In the 70s , at the peak of General, Field Marshal Idi Amini Dada, VC DSO MC, CBE’s regime, public transport had been rendered non existent, commuters used to walk as long as twenty kilometres to and from work places.
There was this lady who had a very sick child and she was forced to trek a distance of over twenty kilometres from in Kikagati to Mbarara in a bid to seek medical treatment for a seemingly dying baby.
As the ways of our creator are very strange, he (God) decided to take the child (after the poor lady had laboured so hard to get to the hospital). There was a dilemma, no vehicle owner or driver would willingly transport a dead body for normal fare.
Worse still, no sane passenger would board a vehicle carrying human remains. They normally say that, a dead body is heavier than a living person (owner of the same body); the lady decided to board a taxi back to her village.
In those days, the “Twegerane” minibuses had not yet been invented, most probably, their inventor was still wearing nappies. There used to be the Peugeot 404 Estates which used to carry from nine passengers onwards.
The dilemma was how she would transport a dead body inside a passenger vehicle! A brilliant nurse at the hospital advised her to buy a suitcase (not the wooden coffin), but the travelling type, she carefully wrapped the body in clothes and locked it in the suitcase. She proceeded to the Mbarara main Taxi Park to wait for a Taxi to her home area.
Heartbroken as she was, she could not keep carrying the case and so, she rested it on the ground and sat next to it. In those days, Mbarara was well known for its thieves or are they pick- pockets?
She must have been lost in deep thought, and when she returned from ‘thoughts land’, her suitcase was gone. Imagine someone stealing a dead body, where was he taking it to? Of course the thief didn’t know.
This also reminds me of an elderly man hailing from the South Western part of the Republic of Uganda, who went by names of Pawulo Ngorogoza in the 1970s. This gentleman had a Volkswagen (beetle) car.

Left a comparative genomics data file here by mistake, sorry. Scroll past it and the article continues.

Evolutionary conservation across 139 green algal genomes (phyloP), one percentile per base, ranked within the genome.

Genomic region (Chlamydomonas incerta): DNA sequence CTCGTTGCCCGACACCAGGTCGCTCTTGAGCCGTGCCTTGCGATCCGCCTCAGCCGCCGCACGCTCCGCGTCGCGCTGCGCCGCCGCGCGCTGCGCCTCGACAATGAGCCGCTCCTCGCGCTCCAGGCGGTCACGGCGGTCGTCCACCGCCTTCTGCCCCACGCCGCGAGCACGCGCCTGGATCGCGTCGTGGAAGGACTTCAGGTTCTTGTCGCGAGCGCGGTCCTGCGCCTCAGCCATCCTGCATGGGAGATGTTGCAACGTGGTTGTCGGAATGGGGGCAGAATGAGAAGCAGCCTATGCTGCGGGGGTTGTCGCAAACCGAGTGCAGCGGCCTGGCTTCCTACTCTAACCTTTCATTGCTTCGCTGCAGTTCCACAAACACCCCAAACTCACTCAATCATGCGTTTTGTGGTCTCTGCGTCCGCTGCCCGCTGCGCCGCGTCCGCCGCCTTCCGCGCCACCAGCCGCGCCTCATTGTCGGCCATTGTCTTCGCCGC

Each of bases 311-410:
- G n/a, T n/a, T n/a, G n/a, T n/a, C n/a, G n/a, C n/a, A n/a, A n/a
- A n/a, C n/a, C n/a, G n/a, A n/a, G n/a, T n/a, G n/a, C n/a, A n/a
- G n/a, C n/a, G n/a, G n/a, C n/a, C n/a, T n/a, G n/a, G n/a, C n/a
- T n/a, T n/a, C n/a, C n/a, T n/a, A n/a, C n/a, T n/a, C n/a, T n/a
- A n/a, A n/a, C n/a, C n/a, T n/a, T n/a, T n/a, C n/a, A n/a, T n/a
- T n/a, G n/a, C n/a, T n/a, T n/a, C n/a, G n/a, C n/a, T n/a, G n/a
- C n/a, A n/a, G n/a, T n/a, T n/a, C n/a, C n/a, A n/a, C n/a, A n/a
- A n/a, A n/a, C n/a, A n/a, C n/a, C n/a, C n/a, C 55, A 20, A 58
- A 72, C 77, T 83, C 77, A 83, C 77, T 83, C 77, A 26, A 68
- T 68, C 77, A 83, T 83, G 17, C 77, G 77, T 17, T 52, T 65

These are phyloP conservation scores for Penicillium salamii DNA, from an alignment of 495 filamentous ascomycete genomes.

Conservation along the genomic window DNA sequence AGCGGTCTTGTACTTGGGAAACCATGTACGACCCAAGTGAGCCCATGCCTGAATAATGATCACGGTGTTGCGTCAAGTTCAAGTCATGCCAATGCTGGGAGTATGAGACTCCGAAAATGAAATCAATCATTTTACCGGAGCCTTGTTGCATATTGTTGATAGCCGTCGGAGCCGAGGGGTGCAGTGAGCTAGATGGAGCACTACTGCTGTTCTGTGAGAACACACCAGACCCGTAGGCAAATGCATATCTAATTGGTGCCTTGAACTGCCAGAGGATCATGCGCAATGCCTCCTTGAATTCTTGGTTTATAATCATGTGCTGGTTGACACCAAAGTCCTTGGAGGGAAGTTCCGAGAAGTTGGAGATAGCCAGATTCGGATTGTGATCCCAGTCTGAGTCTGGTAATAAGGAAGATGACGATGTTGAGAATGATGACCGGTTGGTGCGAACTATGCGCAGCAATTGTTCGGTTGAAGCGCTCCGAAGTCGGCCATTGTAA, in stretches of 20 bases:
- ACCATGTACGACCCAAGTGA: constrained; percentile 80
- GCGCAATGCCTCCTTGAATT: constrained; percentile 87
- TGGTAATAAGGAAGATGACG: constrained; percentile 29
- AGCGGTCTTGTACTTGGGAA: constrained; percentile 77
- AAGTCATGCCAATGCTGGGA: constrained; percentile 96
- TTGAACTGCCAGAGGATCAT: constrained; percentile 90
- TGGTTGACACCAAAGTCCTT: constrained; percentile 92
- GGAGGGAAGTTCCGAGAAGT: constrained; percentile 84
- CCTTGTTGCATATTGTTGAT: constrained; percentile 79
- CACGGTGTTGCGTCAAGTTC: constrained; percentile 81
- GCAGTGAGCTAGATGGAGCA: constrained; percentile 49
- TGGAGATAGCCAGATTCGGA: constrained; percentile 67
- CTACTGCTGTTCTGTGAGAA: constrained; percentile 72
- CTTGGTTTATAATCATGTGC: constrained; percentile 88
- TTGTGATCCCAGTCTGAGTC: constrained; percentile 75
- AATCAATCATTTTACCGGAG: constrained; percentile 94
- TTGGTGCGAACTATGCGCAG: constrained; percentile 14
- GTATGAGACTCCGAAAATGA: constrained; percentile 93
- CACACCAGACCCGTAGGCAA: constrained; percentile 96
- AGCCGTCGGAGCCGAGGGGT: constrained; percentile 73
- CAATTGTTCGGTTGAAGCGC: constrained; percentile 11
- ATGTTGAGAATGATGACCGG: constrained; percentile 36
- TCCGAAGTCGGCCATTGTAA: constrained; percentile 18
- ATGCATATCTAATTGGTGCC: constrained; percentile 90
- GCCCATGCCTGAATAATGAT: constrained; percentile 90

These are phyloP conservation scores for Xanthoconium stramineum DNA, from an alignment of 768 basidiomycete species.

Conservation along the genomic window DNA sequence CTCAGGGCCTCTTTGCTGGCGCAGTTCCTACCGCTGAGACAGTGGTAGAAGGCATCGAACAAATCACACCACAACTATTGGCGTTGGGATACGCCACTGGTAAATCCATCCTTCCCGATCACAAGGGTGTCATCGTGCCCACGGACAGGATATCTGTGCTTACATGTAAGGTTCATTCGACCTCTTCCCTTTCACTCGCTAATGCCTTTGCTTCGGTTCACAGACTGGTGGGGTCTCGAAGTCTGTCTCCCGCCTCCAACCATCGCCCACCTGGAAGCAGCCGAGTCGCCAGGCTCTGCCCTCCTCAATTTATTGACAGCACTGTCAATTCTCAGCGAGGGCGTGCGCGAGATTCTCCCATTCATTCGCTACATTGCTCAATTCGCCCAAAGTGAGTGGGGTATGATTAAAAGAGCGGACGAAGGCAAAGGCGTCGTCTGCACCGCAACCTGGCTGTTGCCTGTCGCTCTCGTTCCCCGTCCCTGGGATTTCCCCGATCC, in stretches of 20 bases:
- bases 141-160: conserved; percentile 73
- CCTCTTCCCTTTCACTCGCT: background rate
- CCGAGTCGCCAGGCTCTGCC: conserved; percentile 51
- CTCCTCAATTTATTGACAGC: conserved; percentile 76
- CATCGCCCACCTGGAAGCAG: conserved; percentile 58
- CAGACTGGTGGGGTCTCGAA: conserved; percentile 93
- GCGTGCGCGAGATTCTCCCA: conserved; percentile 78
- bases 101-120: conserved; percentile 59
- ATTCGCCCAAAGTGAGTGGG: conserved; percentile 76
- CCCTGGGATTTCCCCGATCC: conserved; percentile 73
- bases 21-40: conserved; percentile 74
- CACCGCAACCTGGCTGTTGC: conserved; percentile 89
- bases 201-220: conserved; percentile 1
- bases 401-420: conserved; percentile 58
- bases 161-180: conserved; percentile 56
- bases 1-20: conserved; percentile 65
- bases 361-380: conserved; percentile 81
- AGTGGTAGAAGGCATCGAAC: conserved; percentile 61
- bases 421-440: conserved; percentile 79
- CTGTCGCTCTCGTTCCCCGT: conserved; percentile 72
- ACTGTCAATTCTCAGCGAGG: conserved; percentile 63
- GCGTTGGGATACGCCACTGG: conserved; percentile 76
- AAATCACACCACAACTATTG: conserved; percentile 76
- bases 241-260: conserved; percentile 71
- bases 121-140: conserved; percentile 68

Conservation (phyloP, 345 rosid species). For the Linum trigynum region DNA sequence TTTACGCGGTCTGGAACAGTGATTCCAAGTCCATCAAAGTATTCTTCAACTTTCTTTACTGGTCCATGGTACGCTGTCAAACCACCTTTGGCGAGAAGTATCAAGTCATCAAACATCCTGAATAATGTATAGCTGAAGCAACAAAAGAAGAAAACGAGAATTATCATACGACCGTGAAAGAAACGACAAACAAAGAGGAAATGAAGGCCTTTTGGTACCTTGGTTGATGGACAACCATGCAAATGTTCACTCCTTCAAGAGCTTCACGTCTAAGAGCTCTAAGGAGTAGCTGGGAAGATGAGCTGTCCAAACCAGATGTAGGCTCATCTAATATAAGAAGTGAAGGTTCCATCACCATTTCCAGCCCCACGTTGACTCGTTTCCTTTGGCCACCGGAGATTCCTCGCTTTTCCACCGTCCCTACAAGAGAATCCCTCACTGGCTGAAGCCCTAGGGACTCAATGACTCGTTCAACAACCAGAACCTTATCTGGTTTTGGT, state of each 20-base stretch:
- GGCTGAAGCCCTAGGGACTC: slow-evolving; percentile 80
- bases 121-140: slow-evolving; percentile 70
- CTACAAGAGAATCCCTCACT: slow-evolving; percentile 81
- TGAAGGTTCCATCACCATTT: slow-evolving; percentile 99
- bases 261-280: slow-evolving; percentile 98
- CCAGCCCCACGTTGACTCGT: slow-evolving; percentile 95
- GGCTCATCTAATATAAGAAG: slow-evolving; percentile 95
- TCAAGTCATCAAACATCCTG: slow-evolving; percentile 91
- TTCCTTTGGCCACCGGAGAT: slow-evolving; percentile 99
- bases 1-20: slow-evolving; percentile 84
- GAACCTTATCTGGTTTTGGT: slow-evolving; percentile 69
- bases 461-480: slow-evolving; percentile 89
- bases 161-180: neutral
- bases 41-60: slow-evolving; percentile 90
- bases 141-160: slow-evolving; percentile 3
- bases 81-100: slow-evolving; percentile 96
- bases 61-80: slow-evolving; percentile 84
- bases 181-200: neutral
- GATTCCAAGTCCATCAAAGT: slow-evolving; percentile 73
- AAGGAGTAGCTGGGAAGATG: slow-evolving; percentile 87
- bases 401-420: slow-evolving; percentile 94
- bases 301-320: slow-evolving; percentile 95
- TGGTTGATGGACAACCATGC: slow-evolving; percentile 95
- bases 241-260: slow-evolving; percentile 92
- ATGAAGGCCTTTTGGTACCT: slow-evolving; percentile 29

One day, as he was driving along the Kabale – Mbarara highway, misfortune befell him in that, he ‘caused’ an accident.
The onlookers who rushed to the scene to assist him instead assisted themselves first; by going straight for his pockets in spite of his cries for help (don’t they say that charity begins at home?).
As if that is not funny enough, in the week that began this month (September), a good friend of mine lost his beloved mother, may the good Almighty God grant her eternal peace; and may he (God) comfort all the bereaved family and give them strength to carry on.
However, there is an episode that prompted me to put pen to paper. One of the sympathisers who volunteered to cook food for the vigilants ended up embarrassing everyone when she was found with pieces of raw meat in her gomesi (traditional Buganda wear).
The search in her clothes followed the incident of one of the pieces that had fallen as she was leaving for her home claiming that her children were in need of her.
There were also a number of people moving around with baskets for collecting “mabugo” (funeral contributions), some of them were impostors, prompting the organising committee to announce that, no body was supposed to pay such contributions to any other person except the lady seated at position X and dressed in such and such a manner.
By this time, some guys had already made off with enough money to see them through a few days. As the funeral proceeded, the thieves were mixing with the genuine mourners in such a manner that, it was very difficult to differentiate between the fake and genuine mourners.
I tell you, by the time the burial was over, people had lost several valuables and cash amounting to millions of shillings, thousands of US dollars, hundreds of thousands of Rwandese francs, several mobile phones etc. True, as others were deeply in sorrow, others were busy reaping benefits out of the same sad event.